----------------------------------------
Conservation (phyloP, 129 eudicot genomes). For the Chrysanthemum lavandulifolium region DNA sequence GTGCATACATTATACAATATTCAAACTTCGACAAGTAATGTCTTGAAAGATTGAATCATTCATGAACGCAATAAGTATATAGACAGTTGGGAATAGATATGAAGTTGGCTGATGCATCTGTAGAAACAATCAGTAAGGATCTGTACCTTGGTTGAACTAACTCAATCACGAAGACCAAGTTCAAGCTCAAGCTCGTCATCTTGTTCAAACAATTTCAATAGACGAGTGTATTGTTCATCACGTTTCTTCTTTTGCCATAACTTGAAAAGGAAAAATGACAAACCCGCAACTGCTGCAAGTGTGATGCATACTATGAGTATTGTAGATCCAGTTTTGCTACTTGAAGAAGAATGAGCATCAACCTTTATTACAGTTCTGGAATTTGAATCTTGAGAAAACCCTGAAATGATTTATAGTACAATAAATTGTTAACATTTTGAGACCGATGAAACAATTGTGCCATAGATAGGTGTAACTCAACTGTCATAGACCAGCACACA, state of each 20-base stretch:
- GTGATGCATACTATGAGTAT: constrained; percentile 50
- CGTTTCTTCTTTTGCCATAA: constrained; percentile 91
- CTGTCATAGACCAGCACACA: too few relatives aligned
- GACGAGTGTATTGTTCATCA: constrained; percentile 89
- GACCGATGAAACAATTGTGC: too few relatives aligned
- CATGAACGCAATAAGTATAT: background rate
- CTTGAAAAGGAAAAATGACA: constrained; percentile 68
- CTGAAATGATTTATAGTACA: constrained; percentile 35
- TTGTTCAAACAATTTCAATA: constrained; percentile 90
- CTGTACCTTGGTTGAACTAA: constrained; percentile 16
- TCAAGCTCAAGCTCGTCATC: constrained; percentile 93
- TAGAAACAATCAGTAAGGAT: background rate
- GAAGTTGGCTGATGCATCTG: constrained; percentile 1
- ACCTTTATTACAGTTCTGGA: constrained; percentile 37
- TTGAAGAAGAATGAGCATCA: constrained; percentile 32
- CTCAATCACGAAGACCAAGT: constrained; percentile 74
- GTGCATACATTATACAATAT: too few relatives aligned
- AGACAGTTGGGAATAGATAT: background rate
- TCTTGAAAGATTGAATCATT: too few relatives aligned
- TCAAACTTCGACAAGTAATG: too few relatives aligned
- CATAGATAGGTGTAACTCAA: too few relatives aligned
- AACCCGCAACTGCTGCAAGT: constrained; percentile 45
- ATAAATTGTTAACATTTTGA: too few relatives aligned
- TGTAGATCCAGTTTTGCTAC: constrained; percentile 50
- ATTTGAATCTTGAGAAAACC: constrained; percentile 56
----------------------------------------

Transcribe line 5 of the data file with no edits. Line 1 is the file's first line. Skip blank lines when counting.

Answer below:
- GACGAGTGTATTGTTCATCA: constrained; percentile 89